“Recharging gas stocks in 2023 will be a great challenge”, warns the Director General of the International Energy Agency

While Europe is plunged into an unprecedented energy crisis and its security of supply is threatened, the Director General of the International Energy Agency (IEA), Fatih Birol, calls for solidarity between European countries and with emerging economies.

What do you think of the decision of the Organization of the Petroleum Exporting Countries, expected Wednesday, October 5, to drastically reduce its production?

Our world has never experienced an energy crisis of such magnitude and complexity. In this context, raising oil prices further is not the right way to go, it is adding fuel to the fire. This will only accelerate the slide towards a recession which affects emerging countries more heavily than advanced economies.

Moreover, for the first time in twenty years, the number of people without access to electricity will increase this year – there will be 20 million more. Oil and gas producers need to think about the consequences of their decision to push prices higher.

Is Europe ready to face winter?

A few days after the invasion of Ukraine [le 24 février], the IEA presented a plan to reduce Russian gas consumption and prepare for winter. We have made suggestions, such as lowering the thermostat of radiators by 2°C, shortening the authorization periods for renewables, postponing the exit from nuclear power in certain States. Initially, many governments felt this was too radical. But most did.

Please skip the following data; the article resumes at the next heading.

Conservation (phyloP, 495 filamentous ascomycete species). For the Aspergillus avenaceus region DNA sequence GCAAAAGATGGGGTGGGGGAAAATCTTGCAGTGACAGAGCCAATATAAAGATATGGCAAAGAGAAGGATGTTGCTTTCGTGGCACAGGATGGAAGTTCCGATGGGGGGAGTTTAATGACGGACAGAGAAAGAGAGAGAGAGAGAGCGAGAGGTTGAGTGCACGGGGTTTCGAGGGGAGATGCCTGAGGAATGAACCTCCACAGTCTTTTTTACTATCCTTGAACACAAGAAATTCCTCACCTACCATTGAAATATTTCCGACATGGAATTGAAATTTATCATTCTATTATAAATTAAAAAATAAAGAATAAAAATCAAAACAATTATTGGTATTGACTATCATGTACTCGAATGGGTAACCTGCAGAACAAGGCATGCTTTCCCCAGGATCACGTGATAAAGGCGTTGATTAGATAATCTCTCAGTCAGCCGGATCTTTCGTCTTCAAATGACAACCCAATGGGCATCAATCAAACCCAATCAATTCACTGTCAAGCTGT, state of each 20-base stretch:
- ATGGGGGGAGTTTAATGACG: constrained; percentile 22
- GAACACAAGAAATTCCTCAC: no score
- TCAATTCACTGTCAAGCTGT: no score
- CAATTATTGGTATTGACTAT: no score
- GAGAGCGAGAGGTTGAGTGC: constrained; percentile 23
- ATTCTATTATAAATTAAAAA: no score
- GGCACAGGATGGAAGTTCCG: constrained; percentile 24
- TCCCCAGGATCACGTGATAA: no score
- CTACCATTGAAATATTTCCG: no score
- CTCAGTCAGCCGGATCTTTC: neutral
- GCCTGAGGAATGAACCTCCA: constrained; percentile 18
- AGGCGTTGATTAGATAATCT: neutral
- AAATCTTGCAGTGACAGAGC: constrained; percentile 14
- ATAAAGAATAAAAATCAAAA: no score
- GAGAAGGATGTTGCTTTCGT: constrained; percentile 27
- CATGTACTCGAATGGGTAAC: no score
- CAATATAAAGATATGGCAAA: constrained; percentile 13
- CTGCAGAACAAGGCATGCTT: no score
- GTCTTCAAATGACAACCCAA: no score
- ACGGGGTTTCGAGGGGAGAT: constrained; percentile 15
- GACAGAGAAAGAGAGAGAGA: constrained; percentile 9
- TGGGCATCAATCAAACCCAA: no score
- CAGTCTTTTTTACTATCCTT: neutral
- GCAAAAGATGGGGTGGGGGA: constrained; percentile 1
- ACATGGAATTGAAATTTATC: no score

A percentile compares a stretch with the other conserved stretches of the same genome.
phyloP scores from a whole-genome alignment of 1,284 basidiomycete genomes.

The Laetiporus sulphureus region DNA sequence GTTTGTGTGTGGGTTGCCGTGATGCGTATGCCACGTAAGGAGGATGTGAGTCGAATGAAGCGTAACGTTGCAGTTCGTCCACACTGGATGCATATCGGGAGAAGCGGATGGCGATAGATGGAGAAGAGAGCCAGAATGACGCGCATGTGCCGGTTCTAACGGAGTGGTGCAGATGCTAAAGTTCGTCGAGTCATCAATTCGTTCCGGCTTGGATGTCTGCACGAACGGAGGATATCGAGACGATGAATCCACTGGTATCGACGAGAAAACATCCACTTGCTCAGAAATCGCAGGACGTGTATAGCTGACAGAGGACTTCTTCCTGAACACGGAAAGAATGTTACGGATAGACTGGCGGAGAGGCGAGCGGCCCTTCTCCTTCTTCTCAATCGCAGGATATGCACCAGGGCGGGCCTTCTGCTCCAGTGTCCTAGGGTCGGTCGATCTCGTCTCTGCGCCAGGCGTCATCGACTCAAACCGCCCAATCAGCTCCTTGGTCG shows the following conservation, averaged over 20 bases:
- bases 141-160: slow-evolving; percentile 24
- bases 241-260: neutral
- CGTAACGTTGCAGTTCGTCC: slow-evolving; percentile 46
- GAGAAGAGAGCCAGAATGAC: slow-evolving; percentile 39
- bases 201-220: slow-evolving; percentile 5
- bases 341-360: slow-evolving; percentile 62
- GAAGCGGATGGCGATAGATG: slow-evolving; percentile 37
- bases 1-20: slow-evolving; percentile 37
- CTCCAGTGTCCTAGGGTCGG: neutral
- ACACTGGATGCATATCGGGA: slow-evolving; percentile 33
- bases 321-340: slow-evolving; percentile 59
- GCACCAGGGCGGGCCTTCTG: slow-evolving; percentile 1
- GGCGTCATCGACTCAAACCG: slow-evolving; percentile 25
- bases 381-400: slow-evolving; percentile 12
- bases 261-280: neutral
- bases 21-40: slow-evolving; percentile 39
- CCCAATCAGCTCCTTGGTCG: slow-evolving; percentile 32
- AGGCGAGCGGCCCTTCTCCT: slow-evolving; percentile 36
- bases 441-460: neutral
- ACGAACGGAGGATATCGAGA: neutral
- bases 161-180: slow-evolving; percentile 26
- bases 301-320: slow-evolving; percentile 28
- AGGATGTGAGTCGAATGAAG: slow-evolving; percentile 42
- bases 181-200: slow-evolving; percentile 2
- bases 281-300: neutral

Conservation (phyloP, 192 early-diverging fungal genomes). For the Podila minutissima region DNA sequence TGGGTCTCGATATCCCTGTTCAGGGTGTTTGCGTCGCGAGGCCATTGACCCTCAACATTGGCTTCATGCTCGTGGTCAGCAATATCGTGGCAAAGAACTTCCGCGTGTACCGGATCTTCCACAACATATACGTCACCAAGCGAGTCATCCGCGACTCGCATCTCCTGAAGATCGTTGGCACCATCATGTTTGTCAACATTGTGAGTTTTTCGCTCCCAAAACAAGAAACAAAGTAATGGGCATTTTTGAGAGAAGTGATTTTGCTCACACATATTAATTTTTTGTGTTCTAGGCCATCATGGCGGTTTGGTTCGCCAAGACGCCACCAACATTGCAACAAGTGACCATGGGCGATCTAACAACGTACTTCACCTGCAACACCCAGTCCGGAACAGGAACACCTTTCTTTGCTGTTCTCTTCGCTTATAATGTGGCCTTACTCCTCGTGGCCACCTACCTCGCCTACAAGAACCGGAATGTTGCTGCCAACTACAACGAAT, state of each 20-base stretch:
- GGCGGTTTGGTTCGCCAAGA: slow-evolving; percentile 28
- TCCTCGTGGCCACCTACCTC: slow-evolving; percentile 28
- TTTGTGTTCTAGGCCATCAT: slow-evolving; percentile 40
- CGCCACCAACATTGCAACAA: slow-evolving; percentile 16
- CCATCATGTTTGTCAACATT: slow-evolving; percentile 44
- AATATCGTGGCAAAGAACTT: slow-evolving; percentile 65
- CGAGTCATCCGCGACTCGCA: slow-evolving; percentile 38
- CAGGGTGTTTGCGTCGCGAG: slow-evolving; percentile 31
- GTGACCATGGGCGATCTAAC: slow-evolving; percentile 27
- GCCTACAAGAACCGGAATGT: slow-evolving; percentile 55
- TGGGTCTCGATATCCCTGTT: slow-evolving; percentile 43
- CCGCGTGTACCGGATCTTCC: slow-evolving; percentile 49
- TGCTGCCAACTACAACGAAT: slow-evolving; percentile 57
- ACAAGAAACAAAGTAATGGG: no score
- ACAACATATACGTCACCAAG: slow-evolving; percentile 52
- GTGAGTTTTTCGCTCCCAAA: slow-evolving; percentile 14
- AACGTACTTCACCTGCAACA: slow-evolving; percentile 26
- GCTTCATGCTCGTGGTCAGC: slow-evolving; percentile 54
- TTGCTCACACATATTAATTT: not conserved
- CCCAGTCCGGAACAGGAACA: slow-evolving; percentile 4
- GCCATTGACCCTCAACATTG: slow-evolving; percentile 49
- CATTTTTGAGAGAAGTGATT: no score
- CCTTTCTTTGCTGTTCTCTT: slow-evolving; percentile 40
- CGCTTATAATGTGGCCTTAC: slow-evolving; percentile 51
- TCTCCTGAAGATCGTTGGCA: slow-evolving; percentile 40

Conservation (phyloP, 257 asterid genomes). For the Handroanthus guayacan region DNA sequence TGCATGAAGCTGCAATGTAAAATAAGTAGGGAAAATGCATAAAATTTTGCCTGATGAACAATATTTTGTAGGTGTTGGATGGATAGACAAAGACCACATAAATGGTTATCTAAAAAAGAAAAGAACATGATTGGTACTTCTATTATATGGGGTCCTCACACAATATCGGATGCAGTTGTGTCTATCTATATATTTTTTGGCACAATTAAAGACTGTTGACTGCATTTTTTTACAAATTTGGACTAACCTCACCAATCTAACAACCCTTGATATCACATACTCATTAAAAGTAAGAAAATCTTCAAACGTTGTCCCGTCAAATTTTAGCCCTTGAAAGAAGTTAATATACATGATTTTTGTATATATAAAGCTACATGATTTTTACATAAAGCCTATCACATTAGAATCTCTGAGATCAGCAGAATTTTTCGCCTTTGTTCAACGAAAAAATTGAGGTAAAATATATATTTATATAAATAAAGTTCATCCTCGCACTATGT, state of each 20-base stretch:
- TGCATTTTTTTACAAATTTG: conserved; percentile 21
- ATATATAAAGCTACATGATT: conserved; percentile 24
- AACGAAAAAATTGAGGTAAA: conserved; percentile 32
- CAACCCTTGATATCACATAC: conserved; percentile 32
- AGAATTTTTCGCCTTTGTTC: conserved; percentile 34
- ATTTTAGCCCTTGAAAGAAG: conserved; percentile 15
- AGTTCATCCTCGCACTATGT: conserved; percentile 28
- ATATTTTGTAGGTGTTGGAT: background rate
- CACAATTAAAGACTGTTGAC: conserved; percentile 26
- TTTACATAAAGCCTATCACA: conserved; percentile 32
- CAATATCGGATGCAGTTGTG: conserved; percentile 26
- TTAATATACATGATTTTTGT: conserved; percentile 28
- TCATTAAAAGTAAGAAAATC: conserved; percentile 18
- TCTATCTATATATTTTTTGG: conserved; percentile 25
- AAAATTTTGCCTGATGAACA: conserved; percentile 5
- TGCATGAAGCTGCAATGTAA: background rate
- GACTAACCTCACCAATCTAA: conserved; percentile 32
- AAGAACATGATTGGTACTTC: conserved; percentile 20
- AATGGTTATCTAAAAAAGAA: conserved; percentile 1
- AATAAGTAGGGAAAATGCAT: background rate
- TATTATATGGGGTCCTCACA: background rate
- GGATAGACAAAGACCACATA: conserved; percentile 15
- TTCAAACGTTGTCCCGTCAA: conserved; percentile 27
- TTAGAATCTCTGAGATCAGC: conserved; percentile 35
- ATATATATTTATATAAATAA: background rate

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Today, nearly 90% of European gas stocks are filled. If there are no bad surprises, such as the sabotage of a pipeline or an extraordinarily long and cold winter, I think Europe can get through this winter: the economy will take a hit, but the European Union [UE] can cope if there are no major incidents.

Winter 2023-2024 will also be particularly critical…

Gas stocks are 90% full because Europe still receives some Russian gas and China, the largest importer of liquefied natural gas [GNL] in the world, has imported 20% less than usual since the start of the conflict. But, in February, the stocks will only be filled to the tune of about 25%.

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However, next year, there will be no more Russian gas, and Beijing should import more LNG. Nor will there be many new LNG streams on the market. How can stocks be replenished between February 2023 and winter 2023-2024? It will be a big challenge.

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